In India, organized banking first appeared in the late 1800s. The earliest profit-oriented bank in the nation is the “Bank of Calcutta,” which was established in 1806 and is referred to as the “State Bank of India.” There are 34 types of bank in India, including 12 banks in the public sector and 22 banks in the private sector. Different types of banks have promoted saving and helped the nation’s economy.
How Many Types of Bank in India?
Depending on the tasks they complete and the authorities they interact with, there are many sorts of banks. The following are types of bank in India:
The Reserve Bank of India is the governing body of our nation. Every nation does have a central bank that regulates all other financial organizations.
A state law that has been passed regulates these institutions. They offer short-term loans to businesses in the agricultural and associated sectors.
The firm was founded in 1956 under the Banking Companies Act. They operate on a business model, with profit being their primary objective.
Regional Rural Banks (RRB)
These special kinds of commercial banks offer lower interest rates on loans to the agricultural sector and the rural economy. RRBs were established in 1975, and the 1976 Regional Rural Bank Act sets down their regulations.
Local Area Banks (LAB)
It was initially introduced in India in 1996. The commercial sector organizes these, and Local Area Banks’ primary objective is financial gain.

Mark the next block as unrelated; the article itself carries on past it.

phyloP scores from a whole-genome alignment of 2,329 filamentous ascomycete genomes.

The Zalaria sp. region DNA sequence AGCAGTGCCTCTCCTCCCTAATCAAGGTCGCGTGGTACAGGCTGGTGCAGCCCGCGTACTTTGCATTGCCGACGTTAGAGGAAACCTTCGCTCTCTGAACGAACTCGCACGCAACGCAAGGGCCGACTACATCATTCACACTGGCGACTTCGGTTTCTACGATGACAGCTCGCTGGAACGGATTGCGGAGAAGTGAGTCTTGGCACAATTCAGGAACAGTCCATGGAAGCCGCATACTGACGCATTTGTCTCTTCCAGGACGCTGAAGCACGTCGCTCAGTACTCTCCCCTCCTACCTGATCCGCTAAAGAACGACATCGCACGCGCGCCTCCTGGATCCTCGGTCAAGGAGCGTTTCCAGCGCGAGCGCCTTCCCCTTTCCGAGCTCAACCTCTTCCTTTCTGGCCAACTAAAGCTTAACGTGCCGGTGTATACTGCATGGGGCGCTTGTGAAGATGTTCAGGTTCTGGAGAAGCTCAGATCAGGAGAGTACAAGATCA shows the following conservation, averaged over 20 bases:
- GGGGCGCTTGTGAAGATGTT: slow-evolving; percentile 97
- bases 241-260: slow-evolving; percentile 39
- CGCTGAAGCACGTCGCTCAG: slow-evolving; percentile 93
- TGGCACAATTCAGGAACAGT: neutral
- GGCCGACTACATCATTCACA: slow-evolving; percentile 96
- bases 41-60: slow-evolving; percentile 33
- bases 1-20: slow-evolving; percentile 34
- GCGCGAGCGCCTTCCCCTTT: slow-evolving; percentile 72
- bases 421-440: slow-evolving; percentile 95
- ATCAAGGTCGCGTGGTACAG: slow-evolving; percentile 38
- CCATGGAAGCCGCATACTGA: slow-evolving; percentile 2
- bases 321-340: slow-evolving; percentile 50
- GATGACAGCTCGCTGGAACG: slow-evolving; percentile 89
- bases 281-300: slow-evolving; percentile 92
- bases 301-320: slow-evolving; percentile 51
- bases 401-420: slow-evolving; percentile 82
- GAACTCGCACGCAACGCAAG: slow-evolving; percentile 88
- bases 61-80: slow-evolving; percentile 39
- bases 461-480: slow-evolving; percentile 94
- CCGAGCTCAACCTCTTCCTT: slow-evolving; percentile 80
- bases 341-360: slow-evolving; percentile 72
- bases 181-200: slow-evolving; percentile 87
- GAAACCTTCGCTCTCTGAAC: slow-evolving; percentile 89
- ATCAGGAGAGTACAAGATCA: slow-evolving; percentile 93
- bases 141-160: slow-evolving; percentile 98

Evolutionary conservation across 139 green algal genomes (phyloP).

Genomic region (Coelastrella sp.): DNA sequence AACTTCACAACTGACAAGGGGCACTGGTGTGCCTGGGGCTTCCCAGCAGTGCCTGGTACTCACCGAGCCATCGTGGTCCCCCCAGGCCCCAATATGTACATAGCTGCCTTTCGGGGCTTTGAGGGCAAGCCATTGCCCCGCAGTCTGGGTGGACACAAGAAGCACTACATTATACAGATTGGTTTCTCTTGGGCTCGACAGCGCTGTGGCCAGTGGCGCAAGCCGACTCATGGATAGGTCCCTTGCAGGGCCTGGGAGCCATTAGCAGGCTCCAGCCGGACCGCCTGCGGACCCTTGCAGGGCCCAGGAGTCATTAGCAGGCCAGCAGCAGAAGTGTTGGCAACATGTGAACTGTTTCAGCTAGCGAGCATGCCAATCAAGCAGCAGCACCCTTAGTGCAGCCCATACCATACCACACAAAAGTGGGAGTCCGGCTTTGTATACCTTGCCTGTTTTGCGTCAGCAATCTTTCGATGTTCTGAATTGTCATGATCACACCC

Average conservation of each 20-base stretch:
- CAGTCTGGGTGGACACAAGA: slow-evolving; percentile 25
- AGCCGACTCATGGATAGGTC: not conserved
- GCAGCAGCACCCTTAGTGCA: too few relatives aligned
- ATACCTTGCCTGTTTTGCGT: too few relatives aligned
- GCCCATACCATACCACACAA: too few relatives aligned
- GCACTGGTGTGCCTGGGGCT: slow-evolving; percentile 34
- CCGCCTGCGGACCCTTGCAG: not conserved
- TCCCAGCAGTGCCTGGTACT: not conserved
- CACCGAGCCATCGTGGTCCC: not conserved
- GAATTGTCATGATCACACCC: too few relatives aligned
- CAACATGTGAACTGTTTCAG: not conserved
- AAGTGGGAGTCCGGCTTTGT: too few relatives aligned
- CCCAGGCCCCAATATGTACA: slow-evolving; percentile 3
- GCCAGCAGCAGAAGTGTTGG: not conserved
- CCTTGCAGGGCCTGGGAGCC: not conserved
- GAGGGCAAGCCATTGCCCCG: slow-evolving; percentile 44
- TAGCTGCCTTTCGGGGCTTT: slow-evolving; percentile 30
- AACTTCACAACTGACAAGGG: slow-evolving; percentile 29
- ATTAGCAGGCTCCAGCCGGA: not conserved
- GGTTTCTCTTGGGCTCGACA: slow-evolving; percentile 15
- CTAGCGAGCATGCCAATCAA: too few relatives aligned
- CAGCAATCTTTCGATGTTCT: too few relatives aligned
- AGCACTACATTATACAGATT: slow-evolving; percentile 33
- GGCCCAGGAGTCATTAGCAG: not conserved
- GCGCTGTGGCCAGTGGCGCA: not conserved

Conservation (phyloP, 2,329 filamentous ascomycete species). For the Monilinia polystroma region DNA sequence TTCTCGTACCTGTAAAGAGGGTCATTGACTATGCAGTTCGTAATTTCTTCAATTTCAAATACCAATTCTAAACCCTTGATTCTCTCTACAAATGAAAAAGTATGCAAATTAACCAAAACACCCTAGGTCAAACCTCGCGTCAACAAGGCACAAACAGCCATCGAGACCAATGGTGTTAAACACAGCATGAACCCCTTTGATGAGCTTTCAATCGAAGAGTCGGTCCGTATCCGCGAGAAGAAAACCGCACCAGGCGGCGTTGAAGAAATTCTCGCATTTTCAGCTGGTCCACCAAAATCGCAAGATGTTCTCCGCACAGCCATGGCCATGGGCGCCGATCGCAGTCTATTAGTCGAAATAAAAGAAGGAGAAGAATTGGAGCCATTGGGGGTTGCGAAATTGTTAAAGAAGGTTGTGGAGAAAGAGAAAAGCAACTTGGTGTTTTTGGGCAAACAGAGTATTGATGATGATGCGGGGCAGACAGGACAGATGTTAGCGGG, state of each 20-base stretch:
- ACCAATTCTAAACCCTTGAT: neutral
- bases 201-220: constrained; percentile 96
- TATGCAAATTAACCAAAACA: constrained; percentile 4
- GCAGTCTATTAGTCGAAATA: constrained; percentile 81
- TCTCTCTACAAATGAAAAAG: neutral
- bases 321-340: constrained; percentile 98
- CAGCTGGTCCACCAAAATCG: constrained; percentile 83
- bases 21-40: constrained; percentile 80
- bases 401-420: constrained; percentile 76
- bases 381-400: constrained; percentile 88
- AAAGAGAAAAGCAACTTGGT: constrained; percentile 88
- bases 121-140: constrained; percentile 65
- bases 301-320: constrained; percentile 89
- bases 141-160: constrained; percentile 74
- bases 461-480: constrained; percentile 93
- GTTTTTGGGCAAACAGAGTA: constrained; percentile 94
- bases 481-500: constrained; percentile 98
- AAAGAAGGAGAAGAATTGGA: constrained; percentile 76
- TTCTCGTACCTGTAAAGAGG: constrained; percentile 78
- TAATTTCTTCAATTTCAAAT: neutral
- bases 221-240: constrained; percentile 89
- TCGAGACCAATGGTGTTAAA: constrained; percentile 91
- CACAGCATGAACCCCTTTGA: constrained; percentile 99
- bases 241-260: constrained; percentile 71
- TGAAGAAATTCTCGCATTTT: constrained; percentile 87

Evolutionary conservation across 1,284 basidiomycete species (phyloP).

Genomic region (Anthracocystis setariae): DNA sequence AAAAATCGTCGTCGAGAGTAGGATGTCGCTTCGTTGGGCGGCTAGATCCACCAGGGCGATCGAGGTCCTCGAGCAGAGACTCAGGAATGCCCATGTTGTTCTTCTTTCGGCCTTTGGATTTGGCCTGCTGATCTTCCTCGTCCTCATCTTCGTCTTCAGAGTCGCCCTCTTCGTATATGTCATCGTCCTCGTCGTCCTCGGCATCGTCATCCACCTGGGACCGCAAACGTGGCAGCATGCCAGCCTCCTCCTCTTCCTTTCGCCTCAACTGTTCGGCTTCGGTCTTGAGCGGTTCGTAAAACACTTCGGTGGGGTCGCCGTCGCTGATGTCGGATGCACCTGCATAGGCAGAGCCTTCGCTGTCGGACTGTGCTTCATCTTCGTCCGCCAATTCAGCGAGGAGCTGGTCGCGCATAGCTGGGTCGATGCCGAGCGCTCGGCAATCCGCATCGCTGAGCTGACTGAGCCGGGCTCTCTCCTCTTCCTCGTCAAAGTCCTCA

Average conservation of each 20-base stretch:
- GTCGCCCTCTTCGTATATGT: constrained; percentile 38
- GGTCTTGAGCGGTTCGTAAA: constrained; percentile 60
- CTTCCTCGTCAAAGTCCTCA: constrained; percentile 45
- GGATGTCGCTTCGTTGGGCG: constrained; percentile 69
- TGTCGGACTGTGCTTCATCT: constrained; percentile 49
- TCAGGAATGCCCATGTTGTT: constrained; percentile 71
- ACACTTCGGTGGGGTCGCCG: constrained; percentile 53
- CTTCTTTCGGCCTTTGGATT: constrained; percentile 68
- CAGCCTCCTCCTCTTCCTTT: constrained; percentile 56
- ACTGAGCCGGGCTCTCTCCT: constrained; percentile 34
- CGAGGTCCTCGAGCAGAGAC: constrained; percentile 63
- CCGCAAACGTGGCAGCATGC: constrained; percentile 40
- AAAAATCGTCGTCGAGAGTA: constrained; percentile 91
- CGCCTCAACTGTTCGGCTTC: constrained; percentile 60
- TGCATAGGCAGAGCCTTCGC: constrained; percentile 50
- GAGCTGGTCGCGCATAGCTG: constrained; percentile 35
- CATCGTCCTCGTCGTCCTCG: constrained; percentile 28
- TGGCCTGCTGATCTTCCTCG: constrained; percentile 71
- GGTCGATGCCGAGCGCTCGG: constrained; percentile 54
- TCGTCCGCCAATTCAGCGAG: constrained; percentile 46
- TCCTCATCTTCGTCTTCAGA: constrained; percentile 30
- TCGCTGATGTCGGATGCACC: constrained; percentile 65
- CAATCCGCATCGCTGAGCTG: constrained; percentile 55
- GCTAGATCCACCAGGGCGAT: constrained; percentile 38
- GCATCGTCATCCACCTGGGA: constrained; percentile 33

Some banks only exist to fulfil a specific function. The “specialized banks” basically refers to various financial institutions.
Small Finance Banks
As its name suggests, it offers loans and financial assistance to small farmers, unorganized businesses, and other societal segments.
The payments bank is a recently created financial structure conceptualized by the Reserve Bank of India. People that have a payment bank account can only deposit up to Rs. 1,000,000 and cannot use this account to apply for credit cards and loans.
Types of Commercial Bank in India
- Public Sector Banks: The nation’s central bank or the government serves as the denominating shareholders.
2. Private Sector Banks: The denominating shareholder may be an individual, a private company, or a particular group of people.
3.Foreign Banks: These banks have branches in India, but their main headquarters and operational systems are located abroad.
Types of Accounts in Bank in India
- Savings Bank Account
- Current Bank Account
- Salary Account
- Fixed Deposit Account
- Recurring Deposit Account
- Non-Resident Ordinary (NRO) Savings Accounts
- Non-Resident Ordinary (NRO) Fixed Deposit Accounts
- Non-Resident External (NRE) Savings Accounts
- Non-Resident External (NRE) Fixed Deposit Accounts
- Foreign Currency Non-Resident (FCNR) Account
All these banks have their own policy along with terms and conditions that make them unique. You should know about them before availing their service.